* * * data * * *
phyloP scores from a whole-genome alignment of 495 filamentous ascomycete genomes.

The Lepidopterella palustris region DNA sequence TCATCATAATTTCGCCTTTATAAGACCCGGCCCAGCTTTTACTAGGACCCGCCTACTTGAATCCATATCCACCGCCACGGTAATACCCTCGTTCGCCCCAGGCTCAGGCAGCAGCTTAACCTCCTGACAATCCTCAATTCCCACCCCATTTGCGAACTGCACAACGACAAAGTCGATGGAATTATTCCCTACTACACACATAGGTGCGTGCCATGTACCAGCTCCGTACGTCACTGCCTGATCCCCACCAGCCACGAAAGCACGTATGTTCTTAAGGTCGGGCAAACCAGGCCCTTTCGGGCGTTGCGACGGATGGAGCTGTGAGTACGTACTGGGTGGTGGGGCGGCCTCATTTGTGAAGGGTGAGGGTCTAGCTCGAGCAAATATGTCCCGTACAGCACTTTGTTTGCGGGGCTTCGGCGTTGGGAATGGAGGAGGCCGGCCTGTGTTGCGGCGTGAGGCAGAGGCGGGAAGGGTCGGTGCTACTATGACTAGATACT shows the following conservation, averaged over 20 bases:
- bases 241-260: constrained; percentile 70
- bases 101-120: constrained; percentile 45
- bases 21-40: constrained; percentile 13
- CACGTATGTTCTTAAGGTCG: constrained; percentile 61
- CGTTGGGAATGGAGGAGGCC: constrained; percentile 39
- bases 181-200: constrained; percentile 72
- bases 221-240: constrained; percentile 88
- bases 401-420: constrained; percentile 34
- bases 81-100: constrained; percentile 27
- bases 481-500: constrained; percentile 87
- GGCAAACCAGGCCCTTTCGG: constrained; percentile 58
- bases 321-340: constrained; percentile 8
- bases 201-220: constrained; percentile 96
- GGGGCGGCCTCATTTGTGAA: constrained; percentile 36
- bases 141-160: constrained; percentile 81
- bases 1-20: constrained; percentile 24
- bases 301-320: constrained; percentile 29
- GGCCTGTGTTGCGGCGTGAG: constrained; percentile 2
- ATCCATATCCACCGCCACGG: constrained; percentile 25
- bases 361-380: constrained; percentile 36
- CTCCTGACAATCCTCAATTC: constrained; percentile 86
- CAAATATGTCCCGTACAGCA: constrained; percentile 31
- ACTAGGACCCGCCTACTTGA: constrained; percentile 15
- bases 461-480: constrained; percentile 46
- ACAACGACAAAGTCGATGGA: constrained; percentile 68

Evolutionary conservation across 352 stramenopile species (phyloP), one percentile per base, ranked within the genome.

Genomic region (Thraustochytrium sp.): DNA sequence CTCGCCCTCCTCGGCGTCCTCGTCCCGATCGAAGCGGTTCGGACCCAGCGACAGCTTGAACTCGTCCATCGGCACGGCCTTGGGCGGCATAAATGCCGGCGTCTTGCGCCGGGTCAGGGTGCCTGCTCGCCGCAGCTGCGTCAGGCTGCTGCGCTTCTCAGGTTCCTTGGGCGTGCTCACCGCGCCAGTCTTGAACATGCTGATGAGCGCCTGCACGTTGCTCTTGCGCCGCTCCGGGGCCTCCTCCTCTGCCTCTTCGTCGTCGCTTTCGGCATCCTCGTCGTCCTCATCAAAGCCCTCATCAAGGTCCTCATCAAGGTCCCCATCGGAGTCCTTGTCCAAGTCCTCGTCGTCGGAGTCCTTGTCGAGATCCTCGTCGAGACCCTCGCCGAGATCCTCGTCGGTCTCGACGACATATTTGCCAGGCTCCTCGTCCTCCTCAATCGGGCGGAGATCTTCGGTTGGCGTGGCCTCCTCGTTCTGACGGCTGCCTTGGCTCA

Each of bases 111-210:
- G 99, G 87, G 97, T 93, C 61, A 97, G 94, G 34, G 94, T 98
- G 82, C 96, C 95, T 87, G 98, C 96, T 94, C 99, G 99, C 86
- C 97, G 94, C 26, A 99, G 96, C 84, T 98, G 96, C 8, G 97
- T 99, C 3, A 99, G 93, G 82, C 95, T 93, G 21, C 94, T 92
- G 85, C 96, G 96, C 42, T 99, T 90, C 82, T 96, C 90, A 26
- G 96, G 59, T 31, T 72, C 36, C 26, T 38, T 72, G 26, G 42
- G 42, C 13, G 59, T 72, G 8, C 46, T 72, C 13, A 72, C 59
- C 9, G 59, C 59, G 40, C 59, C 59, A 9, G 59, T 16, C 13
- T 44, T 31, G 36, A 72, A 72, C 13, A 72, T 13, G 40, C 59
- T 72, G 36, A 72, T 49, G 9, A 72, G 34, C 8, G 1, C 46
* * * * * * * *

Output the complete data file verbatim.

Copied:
phyloP scores from a whole-genome alignment of 495 filamentous ascomycete genomes.

The Lepidopterella palustris region DNA sequence TCATCATAATTTCGCCTTTATAAGACCCGGCCCAGCTTTTACTAGGACCCGCCTACTTGAATCCATATCCACCGCCACGGTAATACCCTCGTTCGCCCCAGGCTCAGGCAGCAGCTTAACCTCCTGACAATCCTCAATTCCCACCCCATTTGCGAACTGCACAACGACAAAGTCGATGGAATTATTCCCTACTACACACATAGGTGCGTGCCATGTACCAGCTCCGTACGTCACTGCCTGATCCCCACCAGCCACGAAAGCACGTATGTTCTTAAGGTCGGGCAAACCAGGCCCTTTCGGGCGTTGCGACGGATGGAGCTGTGAGTACGTACTGGGTGGTGGGGCGGCCTCATTTGTGAAGGGTGAGGGTCTAGCTCGAGCAAATATGTCCCGTACAGCACTTTGTTTGCGGGGCTTCGGCGTTGGGAATGGAGGAGGCCGGCCTGTGTTGCGGCGTGAGGCAGAGGCGGGAAGGGTCGGTGCTACTATGACTAGATACT shows the following conservation, averaged over 20 bases:
- bases 241-260: constrained; percentile 70
- bases 101-120: constrained; percentile 45
- bases 21-40: constrained; percentile 13
- CACGTATGTTCTTAAGGTCG: constrained; percentile 61
- CGTTGGGAATGGAGGAGGCC: constrained; percentile 39
- bases 181-200: constrained; percentile 72
- bases 221-240: constrained; percentile 88
- bases 401-420: constrained; percentile 34
- bases 81-100: constrained; percentile 27
- bases 481-500: constrained; percentile 87
- GGCAAACCAGGCCCTTTCGG: constrained; percentile 58
- bases 321-340: constrained; percentile 8
- bases 201-220: constrained; percentile 96
- GGGGCGGCCTCATTTGTGAA: constrained; percentile 36
- bases 141-160: constrained; percentile 81
- bases 1-20: constrained; percentile 24
- bases 301-320: constrained; percentile 29
- GGCCTGTGTTGCGGCGTGAG: constrained; percentile 2
- ATCCATATCCACCGCCACGG: constrained; percentile 25
- bases 361-380: constrained; percentile 36
- CTCCTGACAATCCTCAATTC: constrained; percentile 86
- CAAATATGTCCCGTACAGCA: constrained; percentile 31
- ACTAGGACCCGCCTACTTGA: constrained; percentile 15
- bases 461-480: constrained; percentile 46
- ACAACGACAAAGTCGATGGA: constrained; percentile 68

Evolutionary conservation across 352 stramenopile species (phyloP), one percentile per base, ranked within the genome.

Genomic region (Thraustochytrium sp.): DNA sequence CTCGCCCTCCTCGGCGTCCTCGTCCCGATCGAAGCGGTTCGGACCCAGCGACAGCTTGAACTCGTCCATCGGCACGGCCTTGGGCGGCATAAATGCCGGCGTCTTGCGCCGGGTCAGGGTGCCTGCTCGCCGCAGCTGCGTCAGGCTGCTGCGCTTCTCAGGTTCCTTGGGCGTGCTCACCGCGCCAGTCTTGAACATGCTGATGAGCGCCTGCACGTTGCTCTTGCGCCGCTCCGGGGCCTCCTCCTCTGCCTCTTCGTCGTCGCTTTCGGCATCCTCGTCGTCCTCATCAAAGCCCTCATCAAGGTCCTCATCAAGGTCCCCATCGGAGTCCTTGTCCAAGTCCTCGTCGTCGGAGTCCTTGTCGAGATCCTCGTCGAGACCCTCGCCGAGATCCTCGTCGGTCTCGACGACATATTTGCCAGGCTCCTCGTCCTCCTCAATCGGGCGGAGATCTTCGGTTGGCGTGGCCTCCTCGTTCTGACGGCTGCCTTGGCTCA

Each of bases 111-210:
- G 99, G 87, G 97, T 93, C 61, A 97, G 94, G 34, G 94, T 98
- G 82, C 96, C 95, T 87, G 98, C 96, T 94, C 99, G 99, C 86
- C 97, G 94, C 26, A 99, G 96, C 84, T 98, G 96, C 8, G 97
- T 99, C 3, A 99, G 93, G 82, C 95, T 93, G 21, C 94, T 92
- G 85, C 96, G 96, C 42, T 99, T 90, C 82, T 96, C 90, A 26
- G 96, G 59, T 31, T 72, C 36, C 26, T 38, T 72, G 26, G 42
- G 42, C 13, G 59, T 72, G 8, C 46, T 72, C 13, A 72, C 59
- C 9, G 59, C 59, G 40, C 59, C 59, A 9, G 59, T 16, C 13
- T 44, T 31, G 36, A 72, A 72, C 13, A 72, T 13, G 40, C 59
- T 72, G 36, A 72, T 49, G 9, A 72, G 34, C 8, G 1, C 46